Packing peanuts are probably the world's most irritating shipping material. They end up everywhere, there's not much you can do with them, and, because recycling packing peanuts is costly, most of them end up in landfills. Fortunately, researchers have come up with something useful to do with them: It turns out that they make great components for rechargeable batteries.
Vinodkumar Etacheri, Chulgi Nathan Hong, and Vilas Pol of Purdue University's School of Chemical Engineering came up with the idea after getting shipping boxes full of laboratory equipment—and a whole lot of packing peanuts. Rather than send the packing peanuts to a landfill—where some of their nastier chemicals such as heavy metals and phthalates will leech into the soil and groundwater—they wondered whether there was anything useful they could do with the peanuts, which are made from expanded polystyrene or corn starch.
Etacheri, Hong, and Pol explained their application for packing peanuts in research they presented yesterday at the 249th American Chemical Society National Meeting in Denver, Colorado. As these things go, it's surprisingly simple—all you have to do is bake the packing peanuts in an oven at around 1,100 degrees Fahrenheit. Depending on whether the peanuts are made of polystyrene or starch, they turn into either carbon nanoparticles or microsheets. From there, it's easy to convert them into battery components called anodes, where lithium or sodium ions reside when a rechargeable battery is charged.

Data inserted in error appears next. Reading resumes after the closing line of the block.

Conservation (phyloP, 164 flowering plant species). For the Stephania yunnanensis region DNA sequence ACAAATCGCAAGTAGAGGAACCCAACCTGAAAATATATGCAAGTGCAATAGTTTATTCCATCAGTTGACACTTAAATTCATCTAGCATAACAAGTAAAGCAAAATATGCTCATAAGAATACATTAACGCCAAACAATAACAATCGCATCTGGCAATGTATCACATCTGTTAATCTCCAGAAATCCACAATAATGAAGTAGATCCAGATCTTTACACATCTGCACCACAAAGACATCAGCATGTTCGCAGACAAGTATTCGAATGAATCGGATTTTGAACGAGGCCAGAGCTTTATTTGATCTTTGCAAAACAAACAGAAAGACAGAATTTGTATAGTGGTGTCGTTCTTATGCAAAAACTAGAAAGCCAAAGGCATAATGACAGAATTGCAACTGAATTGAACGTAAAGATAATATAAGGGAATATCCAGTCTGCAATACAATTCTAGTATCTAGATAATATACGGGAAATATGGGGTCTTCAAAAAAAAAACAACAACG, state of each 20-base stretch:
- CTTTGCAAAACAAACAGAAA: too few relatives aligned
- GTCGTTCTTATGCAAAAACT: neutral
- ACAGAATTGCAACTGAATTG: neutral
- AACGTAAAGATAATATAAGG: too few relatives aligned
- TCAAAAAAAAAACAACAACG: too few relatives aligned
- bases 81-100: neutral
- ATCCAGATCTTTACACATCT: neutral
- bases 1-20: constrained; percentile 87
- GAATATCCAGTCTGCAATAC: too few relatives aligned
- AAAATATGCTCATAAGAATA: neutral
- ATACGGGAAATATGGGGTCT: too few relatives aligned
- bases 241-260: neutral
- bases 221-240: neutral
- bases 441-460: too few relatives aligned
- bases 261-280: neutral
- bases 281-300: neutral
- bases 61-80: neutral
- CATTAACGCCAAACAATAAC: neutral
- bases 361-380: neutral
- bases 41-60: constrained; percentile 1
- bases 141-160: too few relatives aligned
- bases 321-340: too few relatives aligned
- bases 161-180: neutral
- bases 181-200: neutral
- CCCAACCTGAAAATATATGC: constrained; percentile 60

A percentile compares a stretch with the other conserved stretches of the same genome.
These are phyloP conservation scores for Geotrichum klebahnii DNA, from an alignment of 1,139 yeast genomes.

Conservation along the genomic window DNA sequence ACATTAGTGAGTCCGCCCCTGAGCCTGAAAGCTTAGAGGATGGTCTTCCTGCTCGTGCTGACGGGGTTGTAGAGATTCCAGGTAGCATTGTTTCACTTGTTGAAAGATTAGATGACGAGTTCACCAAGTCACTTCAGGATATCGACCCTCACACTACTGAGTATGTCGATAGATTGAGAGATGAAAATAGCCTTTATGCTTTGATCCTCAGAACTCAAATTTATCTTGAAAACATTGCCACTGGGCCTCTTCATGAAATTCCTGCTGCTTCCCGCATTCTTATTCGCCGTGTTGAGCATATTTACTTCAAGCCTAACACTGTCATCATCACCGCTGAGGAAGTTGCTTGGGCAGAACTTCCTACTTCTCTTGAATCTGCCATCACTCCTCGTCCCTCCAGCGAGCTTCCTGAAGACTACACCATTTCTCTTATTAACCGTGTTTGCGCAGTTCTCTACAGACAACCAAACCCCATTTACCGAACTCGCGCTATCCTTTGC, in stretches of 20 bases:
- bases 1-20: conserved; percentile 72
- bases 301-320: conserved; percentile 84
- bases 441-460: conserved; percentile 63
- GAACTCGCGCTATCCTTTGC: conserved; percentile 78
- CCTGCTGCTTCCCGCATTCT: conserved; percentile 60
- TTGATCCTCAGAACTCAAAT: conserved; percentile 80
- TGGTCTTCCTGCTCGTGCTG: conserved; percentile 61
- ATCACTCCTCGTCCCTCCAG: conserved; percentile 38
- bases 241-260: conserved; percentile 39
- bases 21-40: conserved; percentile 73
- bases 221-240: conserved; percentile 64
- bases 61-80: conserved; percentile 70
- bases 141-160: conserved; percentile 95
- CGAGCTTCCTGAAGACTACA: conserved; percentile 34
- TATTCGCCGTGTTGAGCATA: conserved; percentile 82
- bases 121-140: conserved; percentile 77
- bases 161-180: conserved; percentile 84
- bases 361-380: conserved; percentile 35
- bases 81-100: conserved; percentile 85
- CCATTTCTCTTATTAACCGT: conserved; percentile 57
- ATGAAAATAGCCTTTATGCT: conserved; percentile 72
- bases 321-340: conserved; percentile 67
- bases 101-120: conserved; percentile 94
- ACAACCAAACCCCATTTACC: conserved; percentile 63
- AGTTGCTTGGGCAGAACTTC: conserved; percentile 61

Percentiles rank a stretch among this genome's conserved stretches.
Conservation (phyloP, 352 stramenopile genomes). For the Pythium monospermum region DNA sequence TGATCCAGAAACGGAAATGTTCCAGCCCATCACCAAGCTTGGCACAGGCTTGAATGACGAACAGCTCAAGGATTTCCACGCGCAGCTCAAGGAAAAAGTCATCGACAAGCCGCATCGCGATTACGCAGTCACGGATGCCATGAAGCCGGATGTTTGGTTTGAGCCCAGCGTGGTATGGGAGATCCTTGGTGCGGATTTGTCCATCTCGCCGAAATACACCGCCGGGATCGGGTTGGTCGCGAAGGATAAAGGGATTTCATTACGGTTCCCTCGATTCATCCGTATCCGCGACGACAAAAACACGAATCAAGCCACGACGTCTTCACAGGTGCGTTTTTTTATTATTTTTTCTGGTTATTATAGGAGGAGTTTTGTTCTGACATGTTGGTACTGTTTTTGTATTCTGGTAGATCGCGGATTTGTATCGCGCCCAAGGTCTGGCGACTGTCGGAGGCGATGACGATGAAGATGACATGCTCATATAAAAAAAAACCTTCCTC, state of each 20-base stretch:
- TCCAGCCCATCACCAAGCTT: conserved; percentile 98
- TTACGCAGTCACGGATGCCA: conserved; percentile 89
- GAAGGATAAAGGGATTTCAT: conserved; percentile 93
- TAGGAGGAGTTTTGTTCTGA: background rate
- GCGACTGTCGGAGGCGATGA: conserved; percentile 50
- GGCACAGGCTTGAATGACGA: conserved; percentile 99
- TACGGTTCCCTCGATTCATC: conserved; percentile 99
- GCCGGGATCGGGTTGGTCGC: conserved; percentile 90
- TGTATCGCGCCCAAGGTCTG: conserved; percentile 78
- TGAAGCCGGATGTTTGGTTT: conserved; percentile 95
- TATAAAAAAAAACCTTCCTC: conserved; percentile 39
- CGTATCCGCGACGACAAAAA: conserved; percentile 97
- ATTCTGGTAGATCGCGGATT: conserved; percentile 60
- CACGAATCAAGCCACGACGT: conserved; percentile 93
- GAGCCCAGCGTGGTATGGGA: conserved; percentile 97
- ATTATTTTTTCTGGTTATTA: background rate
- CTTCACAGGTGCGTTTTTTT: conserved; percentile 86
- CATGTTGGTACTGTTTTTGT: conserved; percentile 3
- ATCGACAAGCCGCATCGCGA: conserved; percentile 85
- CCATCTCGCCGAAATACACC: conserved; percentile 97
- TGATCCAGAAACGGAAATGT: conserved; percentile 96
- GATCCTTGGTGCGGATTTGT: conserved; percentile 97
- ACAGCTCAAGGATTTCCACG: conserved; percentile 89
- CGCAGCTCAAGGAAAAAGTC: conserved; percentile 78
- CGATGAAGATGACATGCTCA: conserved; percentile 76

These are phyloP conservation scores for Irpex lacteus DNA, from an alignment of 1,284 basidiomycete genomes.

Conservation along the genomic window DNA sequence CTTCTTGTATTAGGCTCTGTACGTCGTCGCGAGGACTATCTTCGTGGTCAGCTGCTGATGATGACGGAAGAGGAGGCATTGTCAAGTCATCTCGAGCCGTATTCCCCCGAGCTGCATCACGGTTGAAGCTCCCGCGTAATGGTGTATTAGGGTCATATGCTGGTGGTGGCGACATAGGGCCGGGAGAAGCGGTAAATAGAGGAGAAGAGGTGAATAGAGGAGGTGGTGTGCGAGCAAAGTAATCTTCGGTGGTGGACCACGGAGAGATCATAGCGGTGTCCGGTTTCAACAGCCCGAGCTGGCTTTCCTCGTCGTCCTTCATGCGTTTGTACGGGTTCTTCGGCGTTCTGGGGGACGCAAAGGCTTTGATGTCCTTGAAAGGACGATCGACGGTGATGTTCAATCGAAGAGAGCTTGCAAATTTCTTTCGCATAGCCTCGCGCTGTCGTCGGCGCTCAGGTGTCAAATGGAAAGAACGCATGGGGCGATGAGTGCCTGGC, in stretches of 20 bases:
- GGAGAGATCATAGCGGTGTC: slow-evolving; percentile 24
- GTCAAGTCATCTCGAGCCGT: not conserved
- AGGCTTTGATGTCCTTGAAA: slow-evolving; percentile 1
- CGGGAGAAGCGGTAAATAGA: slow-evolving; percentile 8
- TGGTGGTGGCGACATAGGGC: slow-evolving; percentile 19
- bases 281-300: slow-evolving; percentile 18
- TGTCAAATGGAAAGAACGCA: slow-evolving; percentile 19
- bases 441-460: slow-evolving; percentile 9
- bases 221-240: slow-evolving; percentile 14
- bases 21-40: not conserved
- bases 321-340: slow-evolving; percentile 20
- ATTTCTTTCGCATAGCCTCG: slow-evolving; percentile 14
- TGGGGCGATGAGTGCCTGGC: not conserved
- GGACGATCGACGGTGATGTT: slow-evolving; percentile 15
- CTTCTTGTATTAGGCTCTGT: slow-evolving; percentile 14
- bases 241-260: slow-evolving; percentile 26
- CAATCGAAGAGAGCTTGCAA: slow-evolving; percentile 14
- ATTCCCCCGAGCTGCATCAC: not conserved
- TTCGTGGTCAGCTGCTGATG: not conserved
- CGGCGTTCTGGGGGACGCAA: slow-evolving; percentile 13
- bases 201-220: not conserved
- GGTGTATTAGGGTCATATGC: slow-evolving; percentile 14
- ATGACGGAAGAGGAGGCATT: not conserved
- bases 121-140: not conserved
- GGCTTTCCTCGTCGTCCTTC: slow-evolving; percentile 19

It would probably take just about two years to bring to market—it's really that straightforward to make the anodes from raw packing peanuts.
Those peanut packing-derived constructions also hold quite a bit of lithium or sodium ions—around 13 percent more, in fact, than graphite, another form of carbon that's the top choice for rechargeable battery anodes right now. That extra capacity comes from the fine-grained structure of the particles and sheets. Unlike graphite, in which carbon molecules are neatly arranged, the particles and sheets Etacheri and team produced are highly disordered. Essentially, that means the anode has more nooks and crannies for lithium or sodium ions to sit in. At the same time, the anodes produced this way are very thin—about a thousandth of a centimeter across—so that ions can travel across them very quickly, meaning batteries built this way would be able to charge faster than others.
In an email, Pol writes that if commercial manufacturers are interested, it would probably take just about two years to bring to market—it's really that straightforward to make the anodes from raw packing peanuts.
Pol's lab is already thinking about other things they might be able to make using packing peanuts. "We are trying to find many other applications to packing peanut-derived carbon," he writes. "It could be utilized for filtration, in [the] tire industry, inks for printers and toners," and the list goes on.
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